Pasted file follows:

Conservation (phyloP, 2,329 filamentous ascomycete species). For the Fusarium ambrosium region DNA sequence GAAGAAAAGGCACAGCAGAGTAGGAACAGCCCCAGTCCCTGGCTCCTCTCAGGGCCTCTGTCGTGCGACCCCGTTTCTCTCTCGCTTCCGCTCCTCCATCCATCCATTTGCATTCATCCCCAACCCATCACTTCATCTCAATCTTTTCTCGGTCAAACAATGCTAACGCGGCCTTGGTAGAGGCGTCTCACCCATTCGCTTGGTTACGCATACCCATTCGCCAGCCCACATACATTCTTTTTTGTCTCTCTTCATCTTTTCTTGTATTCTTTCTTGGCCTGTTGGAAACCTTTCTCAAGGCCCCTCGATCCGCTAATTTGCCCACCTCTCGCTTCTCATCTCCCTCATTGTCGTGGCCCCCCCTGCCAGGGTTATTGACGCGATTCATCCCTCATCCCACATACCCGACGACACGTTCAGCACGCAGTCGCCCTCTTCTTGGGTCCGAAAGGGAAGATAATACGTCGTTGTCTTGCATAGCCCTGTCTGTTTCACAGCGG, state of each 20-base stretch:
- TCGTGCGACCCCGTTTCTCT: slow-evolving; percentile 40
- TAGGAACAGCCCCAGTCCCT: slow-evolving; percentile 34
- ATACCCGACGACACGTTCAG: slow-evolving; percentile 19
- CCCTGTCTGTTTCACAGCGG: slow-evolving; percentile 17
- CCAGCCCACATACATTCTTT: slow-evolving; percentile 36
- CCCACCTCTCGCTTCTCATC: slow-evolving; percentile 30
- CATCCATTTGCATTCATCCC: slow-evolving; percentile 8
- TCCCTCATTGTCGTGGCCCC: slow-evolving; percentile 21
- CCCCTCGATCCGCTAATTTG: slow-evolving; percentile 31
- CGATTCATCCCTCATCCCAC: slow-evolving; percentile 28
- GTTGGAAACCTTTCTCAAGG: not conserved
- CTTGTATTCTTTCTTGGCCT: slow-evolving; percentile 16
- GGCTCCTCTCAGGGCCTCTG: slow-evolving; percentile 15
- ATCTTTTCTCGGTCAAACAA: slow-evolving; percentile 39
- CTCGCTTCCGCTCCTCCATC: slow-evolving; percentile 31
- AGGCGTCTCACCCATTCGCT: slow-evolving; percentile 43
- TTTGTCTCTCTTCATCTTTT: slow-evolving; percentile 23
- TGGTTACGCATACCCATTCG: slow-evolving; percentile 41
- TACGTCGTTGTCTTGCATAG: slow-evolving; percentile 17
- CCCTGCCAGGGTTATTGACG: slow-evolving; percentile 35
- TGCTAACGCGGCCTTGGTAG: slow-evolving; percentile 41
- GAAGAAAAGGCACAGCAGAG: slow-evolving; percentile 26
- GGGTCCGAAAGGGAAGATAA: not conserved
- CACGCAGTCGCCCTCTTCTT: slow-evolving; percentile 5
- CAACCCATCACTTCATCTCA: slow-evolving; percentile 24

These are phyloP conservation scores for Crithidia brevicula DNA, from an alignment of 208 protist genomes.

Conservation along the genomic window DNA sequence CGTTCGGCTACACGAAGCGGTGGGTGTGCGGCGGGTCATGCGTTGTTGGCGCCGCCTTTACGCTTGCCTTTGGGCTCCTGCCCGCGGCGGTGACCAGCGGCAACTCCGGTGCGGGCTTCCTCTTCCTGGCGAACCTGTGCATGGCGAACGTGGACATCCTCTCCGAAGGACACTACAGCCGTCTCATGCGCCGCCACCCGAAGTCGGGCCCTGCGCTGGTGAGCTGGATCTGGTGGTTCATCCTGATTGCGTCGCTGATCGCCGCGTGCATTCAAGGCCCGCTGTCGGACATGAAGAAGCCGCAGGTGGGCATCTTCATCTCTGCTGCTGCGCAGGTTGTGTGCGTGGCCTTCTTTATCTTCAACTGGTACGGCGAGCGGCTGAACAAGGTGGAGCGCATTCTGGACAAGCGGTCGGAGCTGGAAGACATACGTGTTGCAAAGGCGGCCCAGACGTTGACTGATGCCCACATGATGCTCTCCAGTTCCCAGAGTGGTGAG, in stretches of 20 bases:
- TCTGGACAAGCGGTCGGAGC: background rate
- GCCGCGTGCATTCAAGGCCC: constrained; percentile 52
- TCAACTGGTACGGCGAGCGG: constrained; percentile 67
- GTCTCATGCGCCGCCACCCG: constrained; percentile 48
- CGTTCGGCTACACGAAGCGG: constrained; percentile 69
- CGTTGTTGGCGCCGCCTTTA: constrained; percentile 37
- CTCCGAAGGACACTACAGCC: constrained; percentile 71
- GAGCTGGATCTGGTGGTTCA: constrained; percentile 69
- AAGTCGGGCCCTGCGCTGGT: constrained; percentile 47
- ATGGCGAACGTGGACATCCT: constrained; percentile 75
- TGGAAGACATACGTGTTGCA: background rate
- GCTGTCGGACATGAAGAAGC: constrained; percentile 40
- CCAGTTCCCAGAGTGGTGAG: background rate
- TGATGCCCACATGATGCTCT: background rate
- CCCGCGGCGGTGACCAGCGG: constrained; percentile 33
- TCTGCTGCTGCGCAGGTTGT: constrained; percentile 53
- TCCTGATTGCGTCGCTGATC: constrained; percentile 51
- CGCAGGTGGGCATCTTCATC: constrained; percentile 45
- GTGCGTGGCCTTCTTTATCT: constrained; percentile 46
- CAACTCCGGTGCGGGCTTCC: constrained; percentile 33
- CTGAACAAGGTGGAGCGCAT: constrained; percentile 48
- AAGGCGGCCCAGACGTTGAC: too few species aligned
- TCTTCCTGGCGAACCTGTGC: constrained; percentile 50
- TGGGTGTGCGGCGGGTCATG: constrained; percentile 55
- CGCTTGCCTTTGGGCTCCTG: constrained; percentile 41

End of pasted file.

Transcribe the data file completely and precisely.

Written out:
Conservation (phyloP, 2,329 filamentous ascomycete species). For the Fusarium ambrosium region DNA sequence GAAGAAAAGGCACAGCAGAGTAGGAACAGCCCCAGTCCCTGGCTCCTCTCAGGGCCTCTGTCGTGCGACCCCGTTTCTCTCTCGCTTCCGCTCCTCCATCCATCCATTTGCATTCATCCCCAACCCATCACTTCATCTCAATCTTTTCTCGGTCAAACAATGCTAACGCGGCCTTGGTAGAGGCGTCTCACCCATTCGCTTGGTTACGCATACCCATTCGCCAGCCCACATACATTCTTTTTTGTCTCTCTTCATCTTTTCTTGTATTCTTTCTTGGCCTGTTGGAAACCTTTCTCAAGGCCCCTCGATCCGCTAATTTGCCCACCTCTCGCTTCTCATCTCCCTCATTGTCGTGGCCCCCCCTGCCAGGGTTATTGACGCGATTCATCCCTCATCCCACATACCCGACGACACGTTCAGCACGCAGTCGCCCTCTTCTTGGGTCCGAAAGGGAAGATAATACGTCGTTGTCTTGCATAGCCCTGTCTGTTTCACAGCGG, state of each 20-base stretch:
- TCGTGCGACCCCGTTTCTCT: slow-evolving; percentile 40
- TAGGAACAGCCCCAGTCCCT: slow-evolving; percentile 34
- ATACCCGACGACACGTTCAG: slow-evolving; percentile 19
- CCCTGTCTGTTTCACAGCGG: slow-evolving; percentile 17
- CCAGCCCACATACATTCTTT: slow-evolving; percentile 36
- CCCACCTCTCGCTTCTCATC: slow-evolving; percentile 30
- CATCCATTTGCATTCATCCC: slow-evolving; percentile 8
- TCCCTCATTGTCGTGGCCCC: slow-evolving; percentile 21
- CCCCTCGATCCGCTAATTTG: slow-evolving; percentile 31
- CGATTCATCCCTCATCCCAC: slow-evolving; percentile 28
- GTTGGAAACCTTTCTCAAGG: not conserved
- CTTGTATTCTTTCTTGGCCT: slow-evolving; percentile 16
- GGCTCCTCTCAGGGCCTCTG: slow-evolving; percentile 15
- ATCTTTTCTCGGTCAAACAA: slow-evolving; percentile 39
- CTCGCTTCCGCTCCTCCATC: slow-evolving; percentile 31
- AGGCGTCTCACCCATTCGCT: slow-evolving; percentile 43
- TTTGTCTCTCTTCATCTTTT: slow-evolving; percentile 23
- TGGTTACGCATACCCATTCG: slow-evolving; percentile 41
- TACGTCGTTGTCTTGCATAG: slow-evolving; percentile 17
- CCCTGCCAGGGTTATTGACG: slow-evolving; percentile 35
- TGCTAACGCGGCCTTGGTAG: slow-evolving; percentile 41
- GAAGAAAAGGCACAGCAGAG: slow-evolving; percentile 26
- GGGTCCGAAAGGGAAGATAA: not conserved
- CACGCAGTCGCCCTCTTCTT: slow-evolving; percentile 5
- CAACCCATCACTTCATCTCA: slow-evolving; percentile 24

These are phyloP conservation scores for Crithidia brevicula DNA, from an alignment of 208 protist genomes.

Conservation along the genomic window DNA sequence CGTTCGGCTACACGAAGCGGTGGGTGTGCGGCGGGTCATGCGTTGTTGGCGCCGCCTTTACGCTTGCCTTTGGGCTCCTGCCCGCGGCGGTGACCAGCGGCAACTCCGGTGCGGGCTTCCTCTTCCTGGCGAACCTGTGCATGGCGAACGTGGACATCCTCTCCGAAGGACACTACAGCCGTCTCATGCGCCGCCACCCGAAGTCGGGCCCTGCGCTGGTGAGCTGGATCTGGTGGTTCATCCTGATTGCGTCGCTGATCGCCGCGTGCATTCAAGGCCCGCTGTCGGACATGAAGAAGCCGCAGGTGGGCATCTTCATCTCTGCTGCTGCGCAGGTTGTGTGCGTGGCCTTCTTTATCTTCAACTGGTACGGCGAGCGGCTGAACAAGGTGGAGCGCATTCTGGACAAGCGGTCGGAGCTGGAAGACATACGTGTTGCAAAGGCGGCCCAGACGTTGACTGATGCCCACATGATGCTCTCCAGTTCCCAGAGTGGTGAG, in stretches of 20 bases:
- TCTGGACAAGCGGTCGGAGC: background rate
- GCCGCGTGCATTCAAGGCCC: constrained; percentile 52
- TCAACTGGTACGGCGAGCGG: constrained; percentile 67
- GTCTCATGCGCCGCCACCCG: constrained; percentile 48
- CGTTCGGCTACACGAAGCGG: constrained; percentile 69
- CGTTGTTGGCGCCGCCTTTA: constrained; percentile 37
- CTCCGAAGGACACTACAGCC: constrained; percentile 71
- GAGCTGGATCTGGTGGTTCA: constrained; percentile 69
- AAGTCGGGCCCTGCGCTGGT: constrained; percentile 47
- ATGGCGAACGTGGACATCCT: constrained; percentile 75
- TGGAAGACATACGTGTTGCA: background rate
- GCTGTCGGACATGAAGAAGC: constrained; percentile 40
- CCAGTTCCCAGAGTGGTGAG: background rate
- TGATGCCCACATGATGCTCT: background rate
- CCCGCGGCGGTGACCAGCGG: constrained; percentile 33
- TCTGCTGCTGCGCAGGTTGT: constrained; percentile 53
- TCCTGATTGCGTCGCTGATC: constrained; percentile 51
- CGCAGGTGGGCATCTTCATC: constrained; percentile 45
- GTGCGTGGCCTTCTTTATCT: constrained; percentile 46
- CAACTCCGGTGCGGGCTTCC: constrained; percentile 33
- CTGAACAAGGTGGAGCGCAT: constrained; percentile 48
- AAGGCGGCCCAGACGTTGAC: too few species aligned
- TCTTCCTGGCGAACCTGTGC: constrained; percentile 50
- TGGGTGTGCGGCGGGTCATG: constrained; percentile 55
- CGCTTGCCTTTGGGCTCCTG: constrained; percentile 41